The 1939 New York World's Fair not only had the world's most famous robot of the day, they also had a machine that gave what every robot needs: a voice.
The Bell Telephone Laboratory's Voder* was the first attempt to synthesize human speech by breaking it down into its component sounds and then reproducing the sound patterns electronically to create speech.
That sounds simple in theory and, in fact it was. The Voder actually produced only two basic sounds: a tone generated by a radio valve to produce the vocal sounds and a hissing noise produced by a gas discharge tube to create the sibilants. These basic sounds were passed through a set of filters and an amplifier that mixed and modulated them until what came out of the loudspeaker.
Unfortunately, as is often the case, what was simple in theory was extremely difficult in practice. To get the machine to actually speak required an operator to manipulate a set of keys and a foot pedal to convert the hisses and tones into vowels, consonants, stops, and inflections. And the operator needed a year's practice just to master the keys. Even then, how to get a robot to do proper talking instead of recreating pre-programmed patterns or voice from text without an operator was another level of aggravation that we're still trying to sort out.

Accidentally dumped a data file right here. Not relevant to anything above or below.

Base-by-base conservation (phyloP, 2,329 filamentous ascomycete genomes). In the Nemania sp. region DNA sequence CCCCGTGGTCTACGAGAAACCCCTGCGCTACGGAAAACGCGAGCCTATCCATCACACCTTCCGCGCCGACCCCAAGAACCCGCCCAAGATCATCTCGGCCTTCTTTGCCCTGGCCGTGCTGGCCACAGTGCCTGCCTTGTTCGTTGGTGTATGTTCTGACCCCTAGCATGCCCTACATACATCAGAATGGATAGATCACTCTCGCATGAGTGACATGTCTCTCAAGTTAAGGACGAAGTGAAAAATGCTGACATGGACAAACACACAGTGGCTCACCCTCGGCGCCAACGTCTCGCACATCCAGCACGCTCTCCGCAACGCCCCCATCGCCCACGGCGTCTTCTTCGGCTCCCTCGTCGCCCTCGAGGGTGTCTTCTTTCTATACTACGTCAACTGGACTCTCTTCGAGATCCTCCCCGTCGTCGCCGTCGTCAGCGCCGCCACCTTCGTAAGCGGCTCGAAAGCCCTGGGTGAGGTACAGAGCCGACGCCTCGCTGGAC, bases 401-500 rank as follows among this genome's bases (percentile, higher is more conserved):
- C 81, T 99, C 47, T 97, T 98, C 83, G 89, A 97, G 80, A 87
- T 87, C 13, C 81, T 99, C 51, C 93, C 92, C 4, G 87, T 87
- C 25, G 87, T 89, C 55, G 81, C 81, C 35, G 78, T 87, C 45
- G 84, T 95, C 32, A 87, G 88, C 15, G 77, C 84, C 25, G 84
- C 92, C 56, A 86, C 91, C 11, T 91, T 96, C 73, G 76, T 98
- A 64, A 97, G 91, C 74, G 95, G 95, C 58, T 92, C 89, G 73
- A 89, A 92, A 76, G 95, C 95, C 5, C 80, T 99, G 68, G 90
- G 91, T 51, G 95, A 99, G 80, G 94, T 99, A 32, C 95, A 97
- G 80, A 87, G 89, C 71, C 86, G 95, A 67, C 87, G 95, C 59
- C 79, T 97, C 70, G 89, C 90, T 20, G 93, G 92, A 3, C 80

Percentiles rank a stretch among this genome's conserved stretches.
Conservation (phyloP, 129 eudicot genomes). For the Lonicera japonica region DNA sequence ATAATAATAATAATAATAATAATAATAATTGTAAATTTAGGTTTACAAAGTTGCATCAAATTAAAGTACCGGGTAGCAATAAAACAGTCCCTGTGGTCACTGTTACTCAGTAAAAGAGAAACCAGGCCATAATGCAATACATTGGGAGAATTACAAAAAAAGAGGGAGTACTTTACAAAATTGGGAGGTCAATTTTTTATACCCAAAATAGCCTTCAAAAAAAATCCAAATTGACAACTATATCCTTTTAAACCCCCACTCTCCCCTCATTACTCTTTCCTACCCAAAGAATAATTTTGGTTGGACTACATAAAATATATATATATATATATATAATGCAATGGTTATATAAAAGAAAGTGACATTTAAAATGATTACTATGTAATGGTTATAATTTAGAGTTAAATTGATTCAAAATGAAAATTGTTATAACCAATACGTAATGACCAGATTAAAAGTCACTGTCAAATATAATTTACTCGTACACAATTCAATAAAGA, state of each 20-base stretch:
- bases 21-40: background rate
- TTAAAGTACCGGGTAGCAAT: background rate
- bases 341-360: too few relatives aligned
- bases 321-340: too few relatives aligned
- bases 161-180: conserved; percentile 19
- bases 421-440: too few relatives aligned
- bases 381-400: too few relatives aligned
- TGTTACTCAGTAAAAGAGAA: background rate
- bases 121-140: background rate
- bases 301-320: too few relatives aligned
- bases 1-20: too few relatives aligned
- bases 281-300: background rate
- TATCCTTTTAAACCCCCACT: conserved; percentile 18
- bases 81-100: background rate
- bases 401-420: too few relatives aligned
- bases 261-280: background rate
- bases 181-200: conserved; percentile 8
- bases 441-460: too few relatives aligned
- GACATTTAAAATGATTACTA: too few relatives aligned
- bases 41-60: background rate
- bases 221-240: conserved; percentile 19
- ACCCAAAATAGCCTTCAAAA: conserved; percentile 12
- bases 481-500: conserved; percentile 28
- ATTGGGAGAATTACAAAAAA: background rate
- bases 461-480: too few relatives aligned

Still, the results were impressive enough to keep the boys at Bell playing around with speech synthesis until they came up with a robot voice in the 1960s that not only talked, it sang. By The 1980s we had the SID chip in the commodore-64 that had a decent voice synthesizer, and such programs on personal computers are now common.
The term voder has pretty much gone out of fashion except for Science Fiction. But the device itself has not been science fiction since the 1930s.
In the Epiphany Trek setting the Ane have a development of the voder that takes brain waves and turns them into speech directly. It is highly useful for communicating to psionically dead races, making sure your testimony is recorded by the audio only system, or ordering from replicators that do not have a telepathic interface.
The voder can be tuned to non psionic minds as well and can over come a number of psychical difficulties temporary or permanent. Medical patients that for what ever reason cannot talk, species without a voice, and so forth. The tuning process is simple and the device easy to learn to use.